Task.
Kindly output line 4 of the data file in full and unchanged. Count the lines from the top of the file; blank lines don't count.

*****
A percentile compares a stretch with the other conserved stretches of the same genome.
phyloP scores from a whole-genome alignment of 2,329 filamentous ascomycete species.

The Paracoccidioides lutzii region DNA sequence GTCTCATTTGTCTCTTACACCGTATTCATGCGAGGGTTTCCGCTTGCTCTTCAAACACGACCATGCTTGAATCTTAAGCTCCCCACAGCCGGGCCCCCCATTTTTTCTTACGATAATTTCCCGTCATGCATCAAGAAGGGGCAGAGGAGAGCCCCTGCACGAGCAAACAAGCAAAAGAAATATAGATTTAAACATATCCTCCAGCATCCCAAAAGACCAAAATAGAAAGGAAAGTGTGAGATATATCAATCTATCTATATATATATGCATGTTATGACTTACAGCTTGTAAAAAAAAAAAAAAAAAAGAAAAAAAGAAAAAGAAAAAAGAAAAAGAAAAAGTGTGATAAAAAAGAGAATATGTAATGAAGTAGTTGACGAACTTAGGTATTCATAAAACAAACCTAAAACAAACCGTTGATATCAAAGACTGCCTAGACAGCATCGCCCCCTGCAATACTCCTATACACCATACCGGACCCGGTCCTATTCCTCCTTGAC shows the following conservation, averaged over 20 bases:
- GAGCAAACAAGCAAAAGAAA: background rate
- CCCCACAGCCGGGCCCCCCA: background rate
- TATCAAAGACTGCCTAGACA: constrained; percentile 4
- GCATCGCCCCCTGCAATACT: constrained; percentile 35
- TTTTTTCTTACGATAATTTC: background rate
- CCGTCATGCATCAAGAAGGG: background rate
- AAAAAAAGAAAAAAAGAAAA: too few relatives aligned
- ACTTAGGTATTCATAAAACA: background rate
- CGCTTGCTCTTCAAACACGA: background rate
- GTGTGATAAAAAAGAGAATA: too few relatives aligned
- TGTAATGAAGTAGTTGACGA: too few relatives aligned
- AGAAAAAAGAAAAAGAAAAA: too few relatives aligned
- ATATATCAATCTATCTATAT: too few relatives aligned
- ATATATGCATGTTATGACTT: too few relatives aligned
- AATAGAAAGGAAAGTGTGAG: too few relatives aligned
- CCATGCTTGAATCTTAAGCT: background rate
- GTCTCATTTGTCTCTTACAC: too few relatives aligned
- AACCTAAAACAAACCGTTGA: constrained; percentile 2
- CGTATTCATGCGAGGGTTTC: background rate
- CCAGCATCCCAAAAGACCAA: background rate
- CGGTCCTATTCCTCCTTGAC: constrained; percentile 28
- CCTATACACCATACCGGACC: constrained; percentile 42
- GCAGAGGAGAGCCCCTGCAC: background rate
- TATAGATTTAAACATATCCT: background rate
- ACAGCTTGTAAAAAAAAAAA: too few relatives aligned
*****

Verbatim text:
- GAGCAAACAAGCAAAAGAAA: background rate